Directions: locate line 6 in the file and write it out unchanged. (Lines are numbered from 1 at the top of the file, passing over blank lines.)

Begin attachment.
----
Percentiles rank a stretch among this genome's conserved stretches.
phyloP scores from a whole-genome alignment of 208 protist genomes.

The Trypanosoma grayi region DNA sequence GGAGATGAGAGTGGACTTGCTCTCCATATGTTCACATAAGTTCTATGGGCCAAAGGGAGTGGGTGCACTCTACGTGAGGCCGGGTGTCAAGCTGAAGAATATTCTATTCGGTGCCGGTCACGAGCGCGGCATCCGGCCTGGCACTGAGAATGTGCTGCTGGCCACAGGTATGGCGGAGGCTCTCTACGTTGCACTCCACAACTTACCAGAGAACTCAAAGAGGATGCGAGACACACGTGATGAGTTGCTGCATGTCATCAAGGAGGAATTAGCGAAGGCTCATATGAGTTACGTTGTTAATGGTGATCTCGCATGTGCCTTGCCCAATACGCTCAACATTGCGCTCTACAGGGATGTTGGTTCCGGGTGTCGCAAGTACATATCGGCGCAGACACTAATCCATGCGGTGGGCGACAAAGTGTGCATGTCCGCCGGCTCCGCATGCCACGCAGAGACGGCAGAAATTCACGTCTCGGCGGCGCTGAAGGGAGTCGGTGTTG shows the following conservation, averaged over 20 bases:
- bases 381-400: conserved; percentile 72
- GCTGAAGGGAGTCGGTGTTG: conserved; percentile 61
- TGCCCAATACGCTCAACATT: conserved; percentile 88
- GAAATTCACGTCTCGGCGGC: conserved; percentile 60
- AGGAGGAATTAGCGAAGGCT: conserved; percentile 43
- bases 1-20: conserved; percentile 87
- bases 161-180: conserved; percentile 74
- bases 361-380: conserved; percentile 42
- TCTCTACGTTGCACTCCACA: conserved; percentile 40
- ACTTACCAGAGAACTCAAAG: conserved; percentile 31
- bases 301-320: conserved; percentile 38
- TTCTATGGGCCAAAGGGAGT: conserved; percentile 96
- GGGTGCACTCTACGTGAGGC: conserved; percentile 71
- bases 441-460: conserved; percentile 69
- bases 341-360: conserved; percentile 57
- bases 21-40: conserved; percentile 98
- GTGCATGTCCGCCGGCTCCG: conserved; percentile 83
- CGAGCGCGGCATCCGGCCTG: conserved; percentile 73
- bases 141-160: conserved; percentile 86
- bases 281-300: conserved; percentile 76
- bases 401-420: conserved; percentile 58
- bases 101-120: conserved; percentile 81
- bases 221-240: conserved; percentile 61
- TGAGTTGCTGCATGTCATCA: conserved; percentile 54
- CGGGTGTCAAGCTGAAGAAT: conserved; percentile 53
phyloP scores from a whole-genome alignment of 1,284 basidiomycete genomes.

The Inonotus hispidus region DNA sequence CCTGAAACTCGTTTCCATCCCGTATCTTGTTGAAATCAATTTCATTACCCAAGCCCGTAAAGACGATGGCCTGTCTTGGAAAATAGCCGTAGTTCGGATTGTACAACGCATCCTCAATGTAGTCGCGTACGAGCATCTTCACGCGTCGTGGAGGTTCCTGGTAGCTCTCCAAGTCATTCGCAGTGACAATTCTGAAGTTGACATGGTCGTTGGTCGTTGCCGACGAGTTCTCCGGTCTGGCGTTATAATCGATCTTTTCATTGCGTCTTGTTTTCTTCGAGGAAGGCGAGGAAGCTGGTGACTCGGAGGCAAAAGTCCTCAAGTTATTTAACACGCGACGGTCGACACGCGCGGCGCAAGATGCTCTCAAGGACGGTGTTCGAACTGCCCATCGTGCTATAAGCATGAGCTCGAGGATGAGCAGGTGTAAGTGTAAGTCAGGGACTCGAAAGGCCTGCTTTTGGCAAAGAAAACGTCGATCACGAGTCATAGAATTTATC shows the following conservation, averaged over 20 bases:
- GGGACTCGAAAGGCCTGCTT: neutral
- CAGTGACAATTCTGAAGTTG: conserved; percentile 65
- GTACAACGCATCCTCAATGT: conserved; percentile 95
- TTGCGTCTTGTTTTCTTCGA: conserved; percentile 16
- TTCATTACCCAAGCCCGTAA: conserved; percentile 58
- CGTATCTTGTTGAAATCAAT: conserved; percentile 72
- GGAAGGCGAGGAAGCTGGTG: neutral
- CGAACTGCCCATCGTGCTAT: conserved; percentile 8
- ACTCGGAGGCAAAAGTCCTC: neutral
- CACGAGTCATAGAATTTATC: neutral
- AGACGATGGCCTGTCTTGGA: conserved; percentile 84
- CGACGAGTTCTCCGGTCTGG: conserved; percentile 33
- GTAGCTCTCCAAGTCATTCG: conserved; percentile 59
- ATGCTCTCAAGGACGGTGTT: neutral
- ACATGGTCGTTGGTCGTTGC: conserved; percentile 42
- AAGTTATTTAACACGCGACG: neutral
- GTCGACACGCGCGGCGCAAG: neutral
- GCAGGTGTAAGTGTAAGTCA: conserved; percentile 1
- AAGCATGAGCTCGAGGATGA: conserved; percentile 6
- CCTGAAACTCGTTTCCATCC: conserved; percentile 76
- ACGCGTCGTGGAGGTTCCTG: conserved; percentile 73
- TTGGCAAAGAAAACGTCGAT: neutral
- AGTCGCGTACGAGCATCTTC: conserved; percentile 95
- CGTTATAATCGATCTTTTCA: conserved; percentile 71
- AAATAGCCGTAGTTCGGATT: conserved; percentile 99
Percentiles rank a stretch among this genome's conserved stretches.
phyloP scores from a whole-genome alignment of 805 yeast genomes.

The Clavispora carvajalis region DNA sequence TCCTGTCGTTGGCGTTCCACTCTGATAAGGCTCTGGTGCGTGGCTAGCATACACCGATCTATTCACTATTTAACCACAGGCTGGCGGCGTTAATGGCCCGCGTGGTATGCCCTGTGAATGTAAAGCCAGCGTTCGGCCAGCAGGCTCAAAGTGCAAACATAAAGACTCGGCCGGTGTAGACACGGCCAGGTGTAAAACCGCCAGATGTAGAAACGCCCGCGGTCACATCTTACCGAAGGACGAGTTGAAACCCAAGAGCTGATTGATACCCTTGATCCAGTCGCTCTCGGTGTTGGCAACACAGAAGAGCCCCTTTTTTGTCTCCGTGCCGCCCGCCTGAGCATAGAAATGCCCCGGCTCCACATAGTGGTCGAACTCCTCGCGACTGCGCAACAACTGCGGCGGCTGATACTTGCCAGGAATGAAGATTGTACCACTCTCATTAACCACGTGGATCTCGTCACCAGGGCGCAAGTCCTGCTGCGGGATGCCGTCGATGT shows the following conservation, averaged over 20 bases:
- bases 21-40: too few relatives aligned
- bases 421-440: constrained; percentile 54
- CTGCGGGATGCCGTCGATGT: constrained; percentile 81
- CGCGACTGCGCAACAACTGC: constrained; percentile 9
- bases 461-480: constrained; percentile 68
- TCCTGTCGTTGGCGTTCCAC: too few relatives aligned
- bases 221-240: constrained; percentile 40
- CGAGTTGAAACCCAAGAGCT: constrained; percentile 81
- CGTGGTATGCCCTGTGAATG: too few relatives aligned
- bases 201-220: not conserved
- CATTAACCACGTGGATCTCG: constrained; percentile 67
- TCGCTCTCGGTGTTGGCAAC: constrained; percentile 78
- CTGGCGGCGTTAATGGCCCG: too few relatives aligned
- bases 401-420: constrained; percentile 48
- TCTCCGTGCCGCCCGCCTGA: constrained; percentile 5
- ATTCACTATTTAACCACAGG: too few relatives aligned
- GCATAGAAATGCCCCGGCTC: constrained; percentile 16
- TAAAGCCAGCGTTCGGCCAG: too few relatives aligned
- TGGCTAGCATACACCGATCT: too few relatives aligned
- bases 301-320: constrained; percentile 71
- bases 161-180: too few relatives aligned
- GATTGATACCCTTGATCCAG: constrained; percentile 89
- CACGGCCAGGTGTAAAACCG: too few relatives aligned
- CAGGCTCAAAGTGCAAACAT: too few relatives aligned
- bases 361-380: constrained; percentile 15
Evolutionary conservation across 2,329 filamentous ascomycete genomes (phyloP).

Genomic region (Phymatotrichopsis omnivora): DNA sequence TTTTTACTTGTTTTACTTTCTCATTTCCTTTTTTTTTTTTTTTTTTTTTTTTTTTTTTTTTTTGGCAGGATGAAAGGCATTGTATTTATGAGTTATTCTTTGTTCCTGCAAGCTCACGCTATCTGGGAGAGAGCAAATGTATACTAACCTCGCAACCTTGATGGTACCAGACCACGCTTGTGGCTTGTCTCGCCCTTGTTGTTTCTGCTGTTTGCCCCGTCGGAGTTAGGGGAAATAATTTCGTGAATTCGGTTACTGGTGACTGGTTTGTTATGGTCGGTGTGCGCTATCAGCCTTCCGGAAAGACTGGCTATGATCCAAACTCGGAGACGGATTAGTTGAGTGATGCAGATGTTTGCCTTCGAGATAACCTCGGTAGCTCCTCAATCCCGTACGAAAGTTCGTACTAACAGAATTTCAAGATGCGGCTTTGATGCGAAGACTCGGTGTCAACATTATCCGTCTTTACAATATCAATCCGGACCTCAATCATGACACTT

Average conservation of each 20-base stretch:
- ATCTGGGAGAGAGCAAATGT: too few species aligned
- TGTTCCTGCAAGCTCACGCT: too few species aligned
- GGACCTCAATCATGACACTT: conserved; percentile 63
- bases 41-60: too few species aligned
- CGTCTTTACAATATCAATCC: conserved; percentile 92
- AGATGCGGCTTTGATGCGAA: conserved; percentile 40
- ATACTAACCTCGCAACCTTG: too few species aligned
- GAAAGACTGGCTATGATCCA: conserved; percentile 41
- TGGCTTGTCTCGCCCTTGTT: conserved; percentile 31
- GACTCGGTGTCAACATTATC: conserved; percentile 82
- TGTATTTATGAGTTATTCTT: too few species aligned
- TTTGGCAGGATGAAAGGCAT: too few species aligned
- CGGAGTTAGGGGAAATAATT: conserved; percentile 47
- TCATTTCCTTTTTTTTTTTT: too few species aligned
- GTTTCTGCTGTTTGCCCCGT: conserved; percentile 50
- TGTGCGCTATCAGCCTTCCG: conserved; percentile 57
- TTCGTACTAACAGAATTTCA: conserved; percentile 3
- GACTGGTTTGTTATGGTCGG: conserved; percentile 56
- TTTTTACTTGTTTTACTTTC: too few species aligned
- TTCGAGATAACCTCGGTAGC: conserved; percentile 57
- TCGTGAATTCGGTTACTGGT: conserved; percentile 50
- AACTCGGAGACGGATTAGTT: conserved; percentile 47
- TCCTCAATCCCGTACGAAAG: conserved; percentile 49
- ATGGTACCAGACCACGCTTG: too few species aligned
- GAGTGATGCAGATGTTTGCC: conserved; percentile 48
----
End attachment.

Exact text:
- TGCCCAATACGCTCAACATT: conserved; percentile 88